Food & Culture

Linnea Westerlind Visited Each of Seattle’s 426(!) Parks for This Awesome Guide

The Seattle native details every public park in the city.

By ELAINA FRIEDMAN July 24, 2017


This article originally appeared in the July 2017 issue of Seattle Magazine.

In the spring of 2009—after a particularly long winter with a new infant—Linnea Westerlind made it her mission to visit every public park in Seattle (426 and counting). Four years, three children and countless Google Maps printouts later, the West Seattle resident—who also works as a marketing and communications consultant—completed her mission. She chronicled her journey and discoveries on a website, and then turned it into a book. The newly published Discovering Seattle Parks ($18.95; Mountaineers Books) offers a comprehensive look at about 100 of Westerlind’s favorite spots, from urban parks with usable features (such as chalk walls and bocce courts) to hidden alcoves tucked away near the water.

Growing up in Kirkland, Westerlind learned to love the outdoors during ski trips to Snoqualmie and Stevens Pass, on hikes and while visiting West Seattle’s Lincoln Park. Now, as a city dweller with a family, she’s passionate about uncovering the city’s public spaces and sharing them with her kids and others who love green space and parks. “With the number of parks, the variety and the miles of shoreline, it’s hard to find another city that has what we have,” she says.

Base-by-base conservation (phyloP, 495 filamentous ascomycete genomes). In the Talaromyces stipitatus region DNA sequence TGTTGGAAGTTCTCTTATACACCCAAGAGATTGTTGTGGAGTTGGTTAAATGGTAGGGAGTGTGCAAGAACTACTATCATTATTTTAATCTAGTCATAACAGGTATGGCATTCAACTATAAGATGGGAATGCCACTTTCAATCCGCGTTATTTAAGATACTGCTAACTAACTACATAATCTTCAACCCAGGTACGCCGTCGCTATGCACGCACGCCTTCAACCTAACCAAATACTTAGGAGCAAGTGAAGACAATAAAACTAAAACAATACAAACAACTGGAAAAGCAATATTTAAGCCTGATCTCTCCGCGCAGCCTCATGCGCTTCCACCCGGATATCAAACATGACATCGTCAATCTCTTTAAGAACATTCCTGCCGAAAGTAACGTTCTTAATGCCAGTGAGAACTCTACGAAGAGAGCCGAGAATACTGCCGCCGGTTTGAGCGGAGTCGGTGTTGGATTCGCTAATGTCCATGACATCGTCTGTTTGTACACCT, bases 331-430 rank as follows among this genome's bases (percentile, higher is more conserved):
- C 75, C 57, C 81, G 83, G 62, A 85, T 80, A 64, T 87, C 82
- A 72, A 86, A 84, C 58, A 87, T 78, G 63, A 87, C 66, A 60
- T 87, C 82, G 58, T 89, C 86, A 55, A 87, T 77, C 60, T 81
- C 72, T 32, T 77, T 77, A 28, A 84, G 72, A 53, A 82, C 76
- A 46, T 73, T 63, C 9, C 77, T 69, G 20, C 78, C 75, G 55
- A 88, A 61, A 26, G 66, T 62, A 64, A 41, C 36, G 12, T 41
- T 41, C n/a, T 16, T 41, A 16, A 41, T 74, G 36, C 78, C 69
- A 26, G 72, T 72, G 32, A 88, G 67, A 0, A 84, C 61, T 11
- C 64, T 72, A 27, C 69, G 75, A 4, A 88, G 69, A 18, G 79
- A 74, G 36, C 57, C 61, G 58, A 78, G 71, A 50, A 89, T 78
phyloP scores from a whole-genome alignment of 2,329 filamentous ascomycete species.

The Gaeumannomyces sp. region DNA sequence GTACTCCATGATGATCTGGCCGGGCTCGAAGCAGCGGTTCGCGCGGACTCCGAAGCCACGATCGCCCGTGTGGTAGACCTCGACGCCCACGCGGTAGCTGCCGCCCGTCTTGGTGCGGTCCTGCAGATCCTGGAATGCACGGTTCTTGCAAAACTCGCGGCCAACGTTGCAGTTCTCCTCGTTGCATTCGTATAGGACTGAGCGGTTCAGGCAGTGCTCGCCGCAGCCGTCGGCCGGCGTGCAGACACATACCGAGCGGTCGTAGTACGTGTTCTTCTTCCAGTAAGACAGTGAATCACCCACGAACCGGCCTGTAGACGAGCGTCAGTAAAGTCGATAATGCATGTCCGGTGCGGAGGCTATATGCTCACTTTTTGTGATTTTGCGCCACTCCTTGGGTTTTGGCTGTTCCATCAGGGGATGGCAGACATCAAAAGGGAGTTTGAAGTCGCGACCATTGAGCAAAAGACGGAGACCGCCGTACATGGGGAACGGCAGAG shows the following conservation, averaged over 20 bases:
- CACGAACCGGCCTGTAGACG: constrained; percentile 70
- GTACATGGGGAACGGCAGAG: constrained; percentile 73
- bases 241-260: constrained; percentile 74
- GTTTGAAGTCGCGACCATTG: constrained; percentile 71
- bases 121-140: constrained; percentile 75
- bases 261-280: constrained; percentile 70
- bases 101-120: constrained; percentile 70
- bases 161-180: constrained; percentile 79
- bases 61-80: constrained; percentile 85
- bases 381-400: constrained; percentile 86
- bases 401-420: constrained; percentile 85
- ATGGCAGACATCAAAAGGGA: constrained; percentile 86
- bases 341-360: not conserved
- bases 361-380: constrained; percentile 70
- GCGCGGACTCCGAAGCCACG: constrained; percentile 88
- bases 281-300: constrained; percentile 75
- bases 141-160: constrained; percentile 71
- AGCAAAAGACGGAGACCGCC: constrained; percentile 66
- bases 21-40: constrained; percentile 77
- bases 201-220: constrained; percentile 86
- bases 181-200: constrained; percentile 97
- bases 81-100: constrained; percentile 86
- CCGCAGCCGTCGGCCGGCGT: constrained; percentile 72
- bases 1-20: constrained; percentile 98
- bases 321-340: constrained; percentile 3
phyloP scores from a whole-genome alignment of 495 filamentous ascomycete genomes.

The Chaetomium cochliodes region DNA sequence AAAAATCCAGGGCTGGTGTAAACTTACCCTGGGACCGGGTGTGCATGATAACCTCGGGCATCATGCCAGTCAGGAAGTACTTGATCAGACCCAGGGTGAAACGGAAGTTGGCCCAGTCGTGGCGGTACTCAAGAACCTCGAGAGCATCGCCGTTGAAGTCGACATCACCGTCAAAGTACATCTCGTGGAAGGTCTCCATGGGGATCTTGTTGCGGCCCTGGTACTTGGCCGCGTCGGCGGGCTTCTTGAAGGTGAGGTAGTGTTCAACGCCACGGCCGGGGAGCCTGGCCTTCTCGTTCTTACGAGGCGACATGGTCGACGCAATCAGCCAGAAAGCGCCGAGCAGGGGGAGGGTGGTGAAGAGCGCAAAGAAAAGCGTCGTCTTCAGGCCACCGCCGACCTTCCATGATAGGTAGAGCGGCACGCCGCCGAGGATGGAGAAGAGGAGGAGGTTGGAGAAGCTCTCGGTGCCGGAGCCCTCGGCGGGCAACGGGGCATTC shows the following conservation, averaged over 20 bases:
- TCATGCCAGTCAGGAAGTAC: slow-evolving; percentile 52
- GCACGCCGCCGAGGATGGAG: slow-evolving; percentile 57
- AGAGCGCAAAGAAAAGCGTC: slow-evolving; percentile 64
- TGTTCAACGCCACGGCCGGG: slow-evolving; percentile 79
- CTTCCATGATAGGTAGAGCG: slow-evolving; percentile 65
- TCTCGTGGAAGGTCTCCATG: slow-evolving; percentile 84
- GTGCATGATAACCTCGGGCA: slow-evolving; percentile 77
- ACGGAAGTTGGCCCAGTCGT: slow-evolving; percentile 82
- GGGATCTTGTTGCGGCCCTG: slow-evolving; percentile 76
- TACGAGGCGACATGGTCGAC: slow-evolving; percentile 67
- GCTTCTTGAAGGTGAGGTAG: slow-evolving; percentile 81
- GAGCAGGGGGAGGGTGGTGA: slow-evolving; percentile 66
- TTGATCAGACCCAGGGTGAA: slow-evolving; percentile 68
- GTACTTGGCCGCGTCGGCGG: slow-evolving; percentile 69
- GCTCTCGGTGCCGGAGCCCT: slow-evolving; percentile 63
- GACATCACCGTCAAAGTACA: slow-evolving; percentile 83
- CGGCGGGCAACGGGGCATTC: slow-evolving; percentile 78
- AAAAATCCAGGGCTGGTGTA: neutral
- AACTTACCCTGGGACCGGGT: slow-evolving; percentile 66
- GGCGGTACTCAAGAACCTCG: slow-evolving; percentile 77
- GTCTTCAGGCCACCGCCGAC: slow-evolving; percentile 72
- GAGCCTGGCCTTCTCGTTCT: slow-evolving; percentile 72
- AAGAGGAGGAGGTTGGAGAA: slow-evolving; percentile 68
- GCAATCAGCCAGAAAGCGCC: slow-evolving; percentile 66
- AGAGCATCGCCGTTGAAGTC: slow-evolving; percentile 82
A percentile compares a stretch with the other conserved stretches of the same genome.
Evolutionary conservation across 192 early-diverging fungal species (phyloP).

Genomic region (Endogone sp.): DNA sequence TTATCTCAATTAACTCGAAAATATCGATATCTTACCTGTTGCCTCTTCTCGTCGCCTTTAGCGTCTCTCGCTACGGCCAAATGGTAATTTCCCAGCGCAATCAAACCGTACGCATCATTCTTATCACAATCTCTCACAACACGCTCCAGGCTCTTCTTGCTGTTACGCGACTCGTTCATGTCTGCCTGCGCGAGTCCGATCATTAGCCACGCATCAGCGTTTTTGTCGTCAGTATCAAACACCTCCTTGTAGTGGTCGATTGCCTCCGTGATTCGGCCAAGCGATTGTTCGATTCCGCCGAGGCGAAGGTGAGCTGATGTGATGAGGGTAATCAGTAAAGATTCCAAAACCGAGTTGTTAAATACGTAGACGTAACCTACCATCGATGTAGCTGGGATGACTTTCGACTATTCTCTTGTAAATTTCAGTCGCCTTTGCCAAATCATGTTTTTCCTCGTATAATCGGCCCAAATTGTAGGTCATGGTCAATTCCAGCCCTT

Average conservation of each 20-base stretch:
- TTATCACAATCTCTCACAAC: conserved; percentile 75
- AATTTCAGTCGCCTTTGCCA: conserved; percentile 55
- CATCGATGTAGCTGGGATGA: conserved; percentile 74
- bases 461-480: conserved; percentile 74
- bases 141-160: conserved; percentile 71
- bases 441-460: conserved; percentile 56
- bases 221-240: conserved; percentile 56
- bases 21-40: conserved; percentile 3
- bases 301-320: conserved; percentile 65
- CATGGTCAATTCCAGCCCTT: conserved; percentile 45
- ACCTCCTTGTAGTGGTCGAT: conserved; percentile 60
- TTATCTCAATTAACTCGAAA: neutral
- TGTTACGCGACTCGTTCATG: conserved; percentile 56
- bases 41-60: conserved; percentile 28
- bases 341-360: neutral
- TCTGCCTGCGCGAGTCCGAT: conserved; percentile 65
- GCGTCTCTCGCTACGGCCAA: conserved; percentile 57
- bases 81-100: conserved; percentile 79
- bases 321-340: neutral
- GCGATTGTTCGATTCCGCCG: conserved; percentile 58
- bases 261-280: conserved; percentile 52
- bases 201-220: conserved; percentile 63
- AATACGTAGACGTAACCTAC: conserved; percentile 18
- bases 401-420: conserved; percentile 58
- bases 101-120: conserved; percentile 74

During her explorations, she discovered how rooted Seattle’s parks are in the city’s history. “I found that exploring Seattle’s parks is a great way to learn about our early founding, like the Olmsted brothers’ influence [who, in the early 1900s, designed many parks in Seattle and beyond, including New York City’s Central Park], and to understand where we were as a young city.” 

Of Seattle’s parks and her new book, she says, “My hope is to share something new for everybody; that everybody can find something new to seek out.” 

Vital Stats

Favorite Park
Linnea Westerlind’s favorite parks are the lesser-known ones, such as Jack Block Park in West Seattle.

Delightful Find 
She discovered many waterfront street-end parks, some of which have been informally adopted by the surrounding neighbors, who have added benches and flowers.

Smallest Site
One tiny North Seattle park turned out to be an overgrown parking strip.

Field Notes 
She started the project before smartphones were ubiquitous. “I used to print out Google Maps, mark the addresses of the parks and use them as my guide. Sometimes it would be raining, and my maps would turn soggy and my notes would smear. I got lost a lot!”


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